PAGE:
Who's Your Customer?

An important question to be able to answer is “who’s your customer?” While it sounds easy, the answer can quickly get diluted. It did for us.

At one time, we saw Marco as an “office products superstore.” From pencils and paper to furniture and office equipment, we were the one-stop shop.

The problem was that the customer was not the same for all product categories. A purchasing agent bought the office supplies; the facility manager bought the furniture; and the IT department handled the technology. So even within the same company, we often had several different decision makers. It proved to be rather unproductive and led us on a journey to define who our customer really was. I thought it was one of our better moves.

Once we determined that our customer was the IT decision maker, it helped us position ourselves as a technology services provider.

So, how do you go about identifying who your target customer is or who it should be? Here are a few ways that have worked well for us:

  • Determine where you can add the most value.
    As we looked at what we sold and who we sold to, we realized technology was where we could add the most value, even though this wasn’t the largest part of our business at the time. Office technology was changing rapidly and the outlook suggested growth. IT departments were just starting to develop, and there looked to be a significant opportunity to help our customers effectively apply and integrate technology.
  • Identify the role of your decision maker.
    Don’t miss this step. It is essential to really hone in on who your customer is – and build a business around that decision maker. As I mentioned above, we had too many products, which involved too many decision makers. Today the IT decision maker is clearly our customer for all of the services we sell.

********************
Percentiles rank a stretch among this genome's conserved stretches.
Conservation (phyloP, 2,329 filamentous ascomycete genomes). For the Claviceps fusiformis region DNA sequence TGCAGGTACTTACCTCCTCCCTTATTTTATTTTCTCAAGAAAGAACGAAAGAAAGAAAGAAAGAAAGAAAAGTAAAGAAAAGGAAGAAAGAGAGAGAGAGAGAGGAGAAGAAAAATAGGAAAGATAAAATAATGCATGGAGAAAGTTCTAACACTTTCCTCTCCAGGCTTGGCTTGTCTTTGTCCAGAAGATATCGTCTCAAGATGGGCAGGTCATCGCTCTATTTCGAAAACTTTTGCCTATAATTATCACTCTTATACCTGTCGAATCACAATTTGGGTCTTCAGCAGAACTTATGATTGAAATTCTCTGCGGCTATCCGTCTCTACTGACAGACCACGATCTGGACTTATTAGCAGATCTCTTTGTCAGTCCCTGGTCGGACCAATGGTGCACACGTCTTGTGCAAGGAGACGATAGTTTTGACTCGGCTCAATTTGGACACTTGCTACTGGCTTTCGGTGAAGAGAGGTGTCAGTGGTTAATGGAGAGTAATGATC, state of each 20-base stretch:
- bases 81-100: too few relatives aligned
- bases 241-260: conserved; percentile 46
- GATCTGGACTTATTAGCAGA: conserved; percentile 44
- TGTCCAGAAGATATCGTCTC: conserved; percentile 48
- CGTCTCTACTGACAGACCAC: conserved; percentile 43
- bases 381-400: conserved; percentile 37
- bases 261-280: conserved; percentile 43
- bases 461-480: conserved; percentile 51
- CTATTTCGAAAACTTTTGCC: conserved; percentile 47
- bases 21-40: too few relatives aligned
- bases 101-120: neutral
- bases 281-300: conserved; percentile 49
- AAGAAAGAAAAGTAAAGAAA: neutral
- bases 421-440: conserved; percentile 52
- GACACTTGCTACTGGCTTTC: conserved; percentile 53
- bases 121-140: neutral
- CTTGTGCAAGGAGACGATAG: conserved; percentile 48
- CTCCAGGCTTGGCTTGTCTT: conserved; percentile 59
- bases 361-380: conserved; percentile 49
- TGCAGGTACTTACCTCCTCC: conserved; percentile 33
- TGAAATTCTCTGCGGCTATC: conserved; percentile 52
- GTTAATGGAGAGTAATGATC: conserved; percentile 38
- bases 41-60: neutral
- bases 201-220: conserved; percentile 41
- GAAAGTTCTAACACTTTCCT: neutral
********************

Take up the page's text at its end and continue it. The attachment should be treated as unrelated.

• Know the right size.
    Size actually does matter. What organization size are you best suited to serve? At Marco, we started by focusing on the SMB (small to medium sized business) space in secondary and tertiary markets. As we have grown and expanded our expertise, the size of our customer and our geography also have grown. Today we serve organizations with 25 users to larger companies with thousands of employees and more complex technology challenges. 
  • Assess your scalability.
    A significant amount of our customers today were too big for us 10 years ago. There is a cart and a horse here. We actually had to build the infrastructure before we could serve larger clients. The point here is that you shouldn’t pursue more complex customers until you are well positioned to effectively support them.

It’s more fun to start something new than it is to quit doing something you’ve always done. We stopped selling a series of products and even sold off profitable divisions to focus on our defined customer. One of the key reasons for our growth has been knowing who our customer is, and even more importantly, who it isn’t. This takes discipline, but in our case, it dramatically changed our go-to-market strategy and the results that came with it.

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Topics: Leadership, Customer Relationships